32 sector 8" floppies

From: CLASSICCMP_at_trailing-edge.com <(CLASSICCMP_at_trailing-edge.com)>
Date: Fri Jul 30 10:16:51 1999

>> It would be well to remember that, back when hard-sectoring was common, it
>> was considered more efficient than soft-sectoring. Shugart 801 drives were
>> certainly available with hard-sector support as an option. Hard-sectoring
>> did cost more, hence died off quickly enough.

>Why was hard-sectoring considered more efficient? IIRC, the soft sectored
>disks had more capacity than a comparable hard-sectored disk.

It depends on what you're comparing *with*. 32-sectored hard-sectored
8" floppies have a bit more capacity than IBM 3740 (26-sector) soft-sector
format. But once you start going to double density, longer (and
fewer) sectors, etc., the soft-sector formats start looking better,
but only because the hard-sectored disks weren't evolving anymore at that
point. They could've kept up, if it wasn't for advances in floppy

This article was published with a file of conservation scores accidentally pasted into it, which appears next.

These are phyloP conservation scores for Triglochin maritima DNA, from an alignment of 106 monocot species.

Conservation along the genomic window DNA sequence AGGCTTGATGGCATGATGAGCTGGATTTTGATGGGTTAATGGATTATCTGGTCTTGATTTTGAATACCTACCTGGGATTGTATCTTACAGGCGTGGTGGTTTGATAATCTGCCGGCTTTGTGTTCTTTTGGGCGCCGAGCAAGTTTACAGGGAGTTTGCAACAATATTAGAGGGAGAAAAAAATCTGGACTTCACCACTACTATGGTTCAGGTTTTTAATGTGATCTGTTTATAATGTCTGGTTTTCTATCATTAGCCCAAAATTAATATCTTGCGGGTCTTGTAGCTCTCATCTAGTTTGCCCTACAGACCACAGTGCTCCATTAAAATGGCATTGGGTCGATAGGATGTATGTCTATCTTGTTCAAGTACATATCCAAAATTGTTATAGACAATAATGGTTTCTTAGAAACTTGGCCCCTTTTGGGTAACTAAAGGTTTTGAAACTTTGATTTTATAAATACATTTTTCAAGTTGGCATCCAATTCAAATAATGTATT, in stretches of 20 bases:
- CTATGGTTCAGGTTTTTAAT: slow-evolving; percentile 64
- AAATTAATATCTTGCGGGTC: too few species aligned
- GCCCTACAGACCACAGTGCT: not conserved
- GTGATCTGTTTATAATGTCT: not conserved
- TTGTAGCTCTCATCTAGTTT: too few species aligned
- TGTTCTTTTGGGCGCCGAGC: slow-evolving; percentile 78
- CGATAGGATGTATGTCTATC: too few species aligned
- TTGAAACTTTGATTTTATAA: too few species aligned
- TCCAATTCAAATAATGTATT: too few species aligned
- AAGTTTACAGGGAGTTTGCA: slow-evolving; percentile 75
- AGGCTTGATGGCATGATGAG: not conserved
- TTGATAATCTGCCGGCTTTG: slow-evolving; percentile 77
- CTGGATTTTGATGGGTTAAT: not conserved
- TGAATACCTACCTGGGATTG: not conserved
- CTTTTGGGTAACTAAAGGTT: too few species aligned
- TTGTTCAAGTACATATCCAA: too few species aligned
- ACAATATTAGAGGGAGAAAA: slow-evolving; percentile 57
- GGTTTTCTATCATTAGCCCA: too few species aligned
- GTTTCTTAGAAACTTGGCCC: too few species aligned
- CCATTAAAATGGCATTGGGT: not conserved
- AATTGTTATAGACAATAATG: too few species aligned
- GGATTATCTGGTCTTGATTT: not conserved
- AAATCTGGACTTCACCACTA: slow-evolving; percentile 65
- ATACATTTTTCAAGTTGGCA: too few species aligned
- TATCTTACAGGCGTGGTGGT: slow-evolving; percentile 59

disk controller technology which made the soft-sectored formats more

In terms of early (early and mid-70's) hardware, hard-sectored floppies
required less "smarts" in the disk controller because they don't have to deal
with sector marks in the read signal. (Remember that early 8" soft-sectored
floppy controllers lacked the smarts to write the address marks, and
they reserved that function for special-purpose formatters. We aren't
talking about a LSI chip, we're talking about a square foot or two
of PCB stuffed densely with SSI TTL.) But
then the FDC-on-a-chip came along (from WD, NEC, and others) and these
had built-in circuitry for dealing with soft-sectored details. Others
(like Wozniak) moved the FDC functions to the CPU and avoided both
the FDC-on-a-chip *and* the square feet of PCB's typical of previous
floppy disk controllers.

 Tim Shoppa                        Email: shoppa_at_trailing-edge.com
 Trailing Edge Technology          WWW:   http://www.trailing-edge.com/
 7328 Bradley Blvd		   Voice: 301-767-5917
 Bethesda, MD, USA 20817           Fax:   301-767-5927
Received on Fri Jul 30 1999 - 10:16:51 BST

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